A financially-motivated North Korean threat actor is suspected to be behind a new Apple macOS malware strain called RustBucket.
“[RustBucket] communicates with command and control (C2) servers to download and execute various payloads,” Jamf Threat Labs researchers Ferdous Saljooki and Jaron Bradley said in a technical report published last week.
The Apple device management company attributed it to a threat actor known as BlueNoroff, a subgroup within the infamous Lazarus cluster that’s also tracked under the monikers APT28, Nickel Gladstone, Sapphire Sleet, Stardust Chollima, and TA444.
The connections stem from tactical and infrastructure overlaps with a prior campaign exposed by Russian cybersecurity company Kaspersky in late December 2022 likely aimed at Japanese financial entities using fake domains impersonating venture capital firms.
BlueNoroff, unlike other constituent entities of the Lazarus Group, is known for its sophisticated cyber-enabled heists targeting the SWIFT system as well as cryptocurrency exchanges as part of an intrusion set tracked as CryptoCore.
Earlier this year, the U.S. Federal Bureau of Investigation (FBI) implicated the threat actor for the theft of $100 million in cryptocurrency assets from Harmony Horizon Bridge in June 2022.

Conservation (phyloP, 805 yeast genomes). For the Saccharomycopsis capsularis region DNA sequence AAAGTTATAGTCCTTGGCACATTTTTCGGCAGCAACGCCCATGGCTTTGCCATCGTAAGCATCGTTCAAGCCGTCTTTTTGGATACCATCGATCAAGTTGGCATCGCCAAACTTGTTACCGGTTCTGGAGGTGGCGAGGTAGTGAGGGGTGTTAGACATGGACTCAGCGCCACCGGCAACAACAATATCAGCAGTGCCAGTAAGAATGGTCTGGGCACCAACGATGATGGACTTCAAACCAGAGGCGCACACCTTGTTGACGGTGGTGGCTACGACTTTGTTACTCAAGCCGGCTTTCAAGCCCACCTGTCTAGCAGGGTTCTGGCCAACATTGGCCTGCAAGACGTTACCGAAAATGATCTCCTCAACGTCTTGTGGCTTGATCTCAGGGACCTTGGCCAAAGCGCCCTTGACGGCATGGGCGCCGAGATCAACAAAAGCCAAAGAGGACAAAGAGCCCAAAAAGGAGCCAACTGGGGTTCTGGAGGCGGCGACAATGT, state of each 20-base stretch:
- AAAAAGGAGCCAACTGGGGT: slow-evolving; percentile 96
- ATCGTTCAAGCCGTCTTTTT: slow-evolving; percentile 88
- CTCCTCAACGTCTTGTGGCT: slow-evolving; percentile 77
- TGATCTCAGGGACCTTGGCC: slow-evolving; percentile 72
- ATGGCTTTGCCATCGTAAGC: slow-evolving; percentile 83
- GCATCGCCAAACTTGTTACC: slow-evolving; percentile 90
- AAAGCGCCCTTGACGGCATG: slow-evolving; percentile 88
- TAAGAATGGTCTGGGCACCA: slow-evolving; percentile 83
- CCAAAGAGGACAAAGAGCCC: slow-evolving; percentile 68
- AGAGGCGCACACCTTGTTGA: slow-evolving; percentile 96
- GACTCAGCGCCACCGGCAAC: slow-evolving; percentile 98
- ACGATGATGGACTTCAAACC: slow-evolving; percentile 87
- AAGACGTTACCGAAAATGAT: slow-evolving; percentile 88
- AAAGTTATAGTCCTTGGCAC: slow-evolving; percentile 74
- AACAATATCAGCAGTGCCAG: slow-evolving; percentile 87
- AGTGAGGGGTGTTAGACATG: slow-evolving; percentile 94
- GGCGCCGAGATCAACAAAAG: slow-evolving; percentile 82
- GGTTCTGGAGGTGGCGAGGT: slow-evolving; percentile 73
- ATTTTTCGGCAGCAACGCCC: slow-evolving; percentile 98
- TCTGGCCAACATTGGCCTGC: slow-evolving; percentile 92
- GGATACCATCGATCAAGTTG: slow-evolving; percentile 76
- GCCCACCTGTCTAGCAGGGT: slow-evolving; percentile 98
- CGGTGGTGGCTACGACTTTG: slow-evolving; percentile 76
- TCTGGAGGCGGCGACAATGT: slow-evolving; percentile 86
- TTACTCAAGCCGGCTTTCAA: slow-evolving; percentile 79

BlueNoroff’s attack repertoire is also said to have witnessed a major shift over the past few months, what with the group making use of job-themed lures to trick email recipients into entering their credentials on fake landing pages.
The macOS malware identified by Jamf masquerades as an “Internal PDF Viewer” application to activate the infection, although it bears noting that the success of the attack banks on the victim manually overriding Gatekeeper protections.
In reality, it’s an AppleScript file that’s engineered to retrieve a second-stage payload from a remote server, which also carries the same name as its predecessor. Both malicious apps are signed with an ad-hoc signature.
The second-stage payload, written in Objective-C, is a basic application that offers the ability to view PDF files and only initiates the next phase of the attack chain when a booby-trapped PDF file is opened through the app.
One such nine-page PDF document identified by Jamf purports to offer an “investment strategy,” that when launched, reaches out to the command-and-control (C2) server to download and execute a third-stage trojan, a Mach-O executable written in Rust that comes with capabilities to run system reconnaissance commands.
“This PDF viewer technique used by the attacker is a clever one,” the researchers explained. “At this point, in order to perform analysis, not only do we need the stage-two malware but we also require the correct PDF file that operates as a key in order to execute the malicious code within the application.”
It’s not currently not clear how initial access is obtained and if the attacks were successful, but the development is a sign that threat actors are adapting their toolsets to accommodate cross-platform malware by using programming languages like Go and Rust.